Last Best Hope: America in Crisis and Renewal by George S. Packer (Farrar, Straus and Giroux). If you took my urgent advice just a few weeks ago and read Louis Menand’s great short history of …
Last Best Hope: America in Crisis and Renewal by George S. Packer (Farrar, Straus and Giroux). If you took my urgent advice just a few weeks ago and read Louis Menand’s great short history of the cold war, The Free World, you’re probably ready for this equally clear, intelligent and intelligible history of the present (let’s call it). Packer is similarly sound, skeptical well clear of cynicism, and hopeful short of sentimentality, about America and Americans in the world. There are ways of stepping aside from sentimentality in favor of acceptance of imperfection (another word for reality)—ways that aren’t either cynical or defeatist; and let’s keep in mind that honest understanding has to come before we can make anything better. Just blink, and take a breath; it’s actually freeing, even exhilarating.
The Outlier: The Unfinished Presidency of Jimmy Carter by Kai Bird (Crown). Yes, it’s centrist week for the column. I remember Carter’s presidency with more admiration than most, and this smart, cool, deep-running account complicated my memory of it; it will yours, too, maybe even more if yours is the prevailing one, of White House flop. He was and remains a person of substance and integrity (that’s not much under dispute, of course), but also of considerable wit and originality and certainly of toughness. And then, of course, after the most recent single-term presidency, simple integrity and consistency have come to seem something like a Heavenly gift, rather than just the basic qualities required to attract votes. This is the first of Kai Bird’s multi-award-winning biographies that I’ve read, and I won’t overlook another.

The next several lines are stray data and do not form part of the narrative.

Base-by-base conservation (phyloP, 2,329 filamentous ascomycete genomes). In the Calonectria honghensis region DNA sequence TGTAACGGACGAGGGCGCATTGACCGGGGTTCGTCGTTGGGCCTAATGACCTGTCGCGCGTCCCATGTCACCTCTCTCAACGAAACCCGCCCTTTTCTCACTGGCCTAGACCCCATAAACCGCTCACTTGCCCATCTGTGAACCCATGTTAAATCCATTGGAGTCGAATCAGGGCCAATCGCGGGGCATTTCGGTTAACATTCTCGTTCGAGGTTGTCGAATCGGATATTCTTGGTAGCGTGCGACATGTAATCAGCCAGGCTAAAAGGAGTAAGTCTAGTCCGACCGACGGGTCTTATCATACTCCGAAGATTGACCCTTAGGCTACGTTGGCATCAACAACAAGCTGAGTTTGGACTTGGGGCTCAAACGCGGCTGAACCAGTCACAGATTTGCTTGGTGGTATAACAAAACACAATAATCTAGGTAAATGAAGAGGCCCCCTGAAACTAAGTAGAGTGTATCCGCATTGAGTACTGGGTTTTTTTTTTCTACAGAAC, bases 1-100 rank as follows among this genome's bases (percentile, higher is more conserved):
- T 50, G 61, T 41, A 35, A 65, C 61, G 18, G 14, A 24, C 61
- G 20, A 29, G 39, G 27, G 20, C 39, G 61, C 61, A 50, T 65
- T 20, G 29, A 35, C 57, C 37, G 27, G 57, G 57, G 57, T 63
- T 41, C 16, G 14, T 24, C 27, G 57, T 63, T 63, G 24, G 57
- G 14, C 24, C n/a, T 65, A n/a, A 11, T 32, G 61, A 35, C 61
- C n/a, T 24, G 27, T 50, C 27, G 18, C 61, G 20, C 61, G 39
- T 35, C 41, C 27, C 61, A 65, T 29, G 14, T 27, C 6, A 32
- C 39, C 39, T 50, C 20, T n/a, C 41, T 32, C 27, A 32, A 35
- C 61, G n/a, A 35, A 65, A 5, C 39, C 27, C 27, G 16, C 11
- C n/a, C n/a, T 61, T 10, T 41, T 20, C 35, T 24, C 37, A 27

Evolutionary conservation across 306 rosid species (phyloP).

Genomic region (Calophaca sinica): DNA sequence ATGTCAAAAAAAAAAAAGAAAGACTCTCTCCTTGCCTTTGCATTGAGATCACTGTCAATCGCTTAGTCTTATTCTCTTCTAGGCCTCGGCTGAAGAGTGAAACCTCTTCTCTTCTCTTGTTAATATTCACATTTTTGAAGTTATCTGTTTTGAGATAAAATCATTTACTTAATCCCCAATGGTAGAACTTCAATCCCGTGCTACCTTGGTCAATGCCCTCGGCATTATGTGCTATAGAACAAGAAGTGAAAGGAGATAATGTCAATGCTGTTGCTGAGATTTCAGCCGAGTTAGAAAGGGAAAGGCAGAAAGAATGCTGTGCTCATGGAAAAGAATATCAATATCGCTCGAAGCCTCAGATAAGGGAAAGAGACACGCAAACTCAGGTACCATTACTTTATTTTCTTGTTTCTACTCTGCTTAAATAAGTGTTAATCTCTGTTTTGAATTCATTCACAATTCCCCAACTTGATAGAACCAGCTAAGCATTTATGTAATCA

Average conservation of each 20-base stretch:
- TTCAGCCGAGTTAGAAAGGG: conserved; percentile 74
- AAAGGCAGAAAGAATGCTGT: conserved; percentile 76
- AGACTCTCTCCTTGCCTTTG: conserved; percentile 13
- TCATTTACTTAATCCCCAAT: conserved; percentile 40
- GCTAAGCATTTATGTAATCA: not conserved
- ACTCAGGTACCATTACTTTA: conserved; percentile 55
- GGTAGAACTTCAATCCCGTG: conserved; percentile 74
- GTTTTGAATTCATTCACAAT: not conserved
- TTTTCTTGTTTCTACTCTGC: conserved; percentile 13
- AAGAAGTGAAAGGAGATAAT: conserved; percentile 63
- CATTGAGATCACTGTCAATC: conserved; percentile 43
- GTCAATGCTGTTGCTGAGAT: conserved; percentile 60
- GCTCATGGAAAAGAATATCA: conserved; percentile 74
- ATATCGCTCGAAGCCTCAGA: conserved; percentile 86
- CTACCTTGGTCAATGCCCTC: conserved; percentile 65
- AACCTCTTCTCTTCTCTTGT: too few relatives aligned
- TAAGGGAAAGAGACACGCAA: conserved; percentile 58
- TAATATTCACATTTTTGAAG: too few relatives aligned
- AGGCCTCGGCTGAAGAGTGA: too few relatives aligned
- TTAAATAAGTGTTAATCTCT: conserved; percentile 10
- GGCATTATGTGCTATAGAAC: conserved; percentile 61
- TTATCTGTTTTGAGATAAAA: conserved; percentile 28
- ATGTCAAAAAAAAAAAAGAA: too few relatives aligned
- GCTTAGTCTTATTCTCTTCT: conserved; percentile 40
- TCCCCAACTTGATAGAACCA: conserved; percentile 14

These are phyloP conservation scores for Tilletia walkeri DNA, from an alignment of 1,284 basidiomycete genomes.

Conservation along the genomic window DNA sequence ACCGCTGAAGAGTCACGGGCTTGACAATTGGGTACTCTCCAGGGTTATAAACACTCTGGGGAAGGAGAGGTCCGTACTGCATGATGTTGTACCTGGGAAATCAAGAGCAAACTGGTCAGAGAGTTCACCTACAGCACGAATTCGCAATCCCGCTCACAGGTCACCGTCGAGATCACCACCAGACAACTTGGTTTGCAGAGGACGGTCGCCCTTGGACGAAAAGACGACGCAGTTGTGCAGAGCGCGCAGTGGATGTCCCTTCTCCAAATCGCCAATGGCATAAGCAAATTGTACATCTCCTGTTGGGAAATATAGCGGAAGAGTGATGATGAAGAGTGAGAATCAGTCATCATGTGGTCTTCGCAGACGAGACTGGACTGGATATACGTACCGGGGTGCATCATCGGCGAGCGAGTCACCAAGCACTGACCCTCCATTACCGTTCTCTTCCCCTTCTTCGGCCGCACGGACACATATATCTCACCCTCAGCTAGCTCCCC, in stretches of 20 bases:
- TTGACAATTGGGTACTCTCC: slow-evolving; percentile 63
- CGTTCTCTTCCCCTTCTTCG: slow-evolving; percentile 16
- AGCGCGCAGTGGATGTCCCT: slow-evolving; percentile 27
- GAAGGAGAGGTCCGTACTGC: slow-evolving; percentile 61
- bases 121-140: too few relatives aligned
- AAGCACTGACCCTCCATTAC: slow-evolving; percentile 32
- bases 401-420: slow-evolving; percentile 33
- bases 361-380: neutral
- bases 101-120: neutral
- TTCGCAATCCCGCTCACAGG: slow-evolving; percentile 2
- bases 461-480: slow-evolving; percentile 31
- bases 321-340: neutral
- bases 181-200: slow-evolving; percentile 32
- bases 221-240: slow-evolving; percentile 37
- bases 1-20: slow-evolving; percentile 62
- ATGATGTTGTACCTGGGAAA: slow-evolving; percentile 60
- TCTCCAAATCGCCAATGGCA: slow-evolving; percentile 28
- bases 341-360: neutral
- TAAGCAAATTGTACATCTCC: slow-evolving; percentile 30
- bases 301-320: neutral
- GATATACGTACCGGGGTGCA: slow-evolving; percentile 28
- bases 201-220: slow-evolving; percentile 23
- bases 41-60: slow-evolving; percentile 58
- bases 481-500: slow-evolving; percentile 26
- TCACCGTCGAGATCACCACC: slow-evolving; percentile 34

Hairpin Bridge by Taylor Adams (Morrow). There are certainly thriller elements, here, and in fact stretches of this book all but grip your wrists, but its deepest pleasures come from the mystery, the masterfully controlled revelations of what really happened at and off that bridge as the sister of the woman who died in that plunge uncovers them. That sister is a fully realized character, and getting to know her puts us in intimate touch with the victim, too—and, as really good fiction can (let’s recall)—with ourselves, too.
The Godmothers by Camille Aubray (Harper). As recently as a few years ago, there were detectable remnants of a very old Italian neighborhood at the downtown edge of Greenwich Village. This rich, warm historical novel is set there, during World War II, when the heads of local families—um, you know, actual domestic family groups? we’re not working with stereotypes, here—were called away to war, and women came to take charge, of businesses and families, too. Many of us, now, will find this a bit exotic at first, but this is very American stuff, and as a reading experience, immersive and enveloping.